The Municipal Complex

Melancholy noticed this place was on its way to being torn down.  It was once a complex of buildings from which the city handled affairs pertaining to traffic.  While it appeared some things were slated to be preserved, today it is nothing more than a parking lot for the nearby facilities for livestock shows.


Here's a Google Earth overview of the whole complex of buildings.  Those little specks throughout are cars.

We biked over here one afternoon and just went on in through the gate.  The demolition had stopped for the afternoon, so we pretty much had the place (or what was left of it) to ourselves.

The font and graphic were so inviting that I'm glad the place was open.  Actually, there wasn't a building remaining here that wasn't wide open (if it still had any doors at all).

Many of the offices had large maps like this detailing the placement of traffic lights around the city or other civil issues.

Even though nearly all the furniture was moved out of a lot of these places, there was still a lot of paperwork and other somewhat random objects that made me wonder why they never made it onto the moving van.

A wide view.  Interestingly, it looks like most of these buildings were brand new (or nearly so).  There was no indication on-site why the city would shut down this facility.

Some nice desks.  And there's that map again.  Clearly this is the lair of Lex Luthor!

Still more papers.  I wish they would have carted these out to a recycling bin if they were just going to demolish the place with them inside.

I found this puzzling.  This was one of several glued-together puzzles in this office.  Can you imagine someone with OCD working for the city?  Yeah, I guess this would be the perfect job, wouldn't it?

We interpreted the "N" on the building as a "No" (Note another one in the distance).  There were other buildings that had a "Y" on them, so that made sense.  What it meant, however, is a mystery.  The obvious conclusion was that they weren't going to tear these down.  But they did in the end, along with everything else.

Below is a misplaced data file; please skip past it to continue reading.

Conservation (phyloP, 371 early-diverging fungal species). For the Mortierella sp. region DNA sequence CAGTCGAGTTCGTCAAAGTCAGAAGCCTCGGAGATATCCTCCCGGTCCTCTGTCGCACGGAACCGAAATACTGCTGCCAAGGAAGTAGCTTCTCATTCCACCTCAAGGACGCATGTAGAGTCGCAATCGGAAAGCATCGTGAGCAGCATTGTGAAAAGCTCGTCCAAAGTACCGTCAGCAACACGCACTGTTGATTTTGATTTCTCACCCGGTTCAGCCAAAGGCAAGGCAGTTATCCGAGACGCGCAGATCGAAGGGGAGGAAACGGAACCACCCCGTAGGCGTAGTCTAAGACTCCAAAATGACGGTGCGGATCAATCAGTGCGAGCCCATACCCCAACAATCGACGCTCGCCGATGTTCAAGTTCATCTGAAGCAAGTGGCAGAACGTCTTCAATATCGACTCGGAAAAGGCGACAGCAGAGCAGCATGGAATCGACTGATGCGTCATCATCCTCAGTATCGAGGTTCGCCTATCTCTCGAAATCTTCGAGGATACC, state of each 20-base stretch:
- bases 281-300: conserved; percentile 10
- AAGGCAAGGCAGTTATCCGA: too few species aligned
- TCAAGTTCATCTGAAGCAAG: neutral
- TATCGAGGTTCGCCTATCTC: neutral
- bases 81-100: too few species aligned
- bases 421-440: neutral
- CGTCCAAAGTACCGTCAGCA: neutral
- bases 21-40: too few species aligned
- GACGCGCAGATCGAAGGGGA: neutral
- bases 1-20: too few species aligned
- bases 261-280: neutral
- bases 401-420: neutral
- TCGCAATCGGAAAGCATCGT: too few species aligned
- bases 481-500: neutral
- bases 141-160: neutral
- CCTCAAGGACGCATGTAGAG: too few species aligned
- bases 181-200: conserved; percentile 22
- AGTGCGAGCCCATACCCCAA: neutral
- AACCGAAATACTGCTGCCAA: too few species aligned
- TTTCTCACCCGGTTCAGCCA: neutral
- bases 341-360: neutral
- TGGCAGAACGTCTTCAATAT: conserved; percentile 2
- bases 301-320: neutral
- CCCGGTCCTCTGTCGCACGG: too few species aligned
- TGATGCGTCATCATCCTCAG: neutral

The buildings in the distance were already demolished when we got there, so you can't blame that on us.

I don't know if they even took anything out of the fridges.  There were several of them on-site, and all had at least something inside.

Another office that looks like they only took the essentials, whatever those happened to be.  Apparently chairs fell under that category, but not the desks.

Holy shit, Batman!  They have our phone!

Seriously, I would love to know just who was on the other end of whatever this connected to.


More demolition at the edge of the complex.

One area was a large service garage for city vehicles.  This is just one small part of it.

I got the high score on this, but didn't beat my all-time record.

We found loads of blueprints for streets and, more importantly, sewer lines and drainage tunnels.  Unfortunately, they weren't as easy to read as you might expect, so they didn't really yield anything useful in the short time we spent glancing at the few we bothered to look over.

I have about a million more pictures of offices just like this with crap all over the floor and what not, just in case you need some self-esteem about your own space or whatever.

Continue to Part II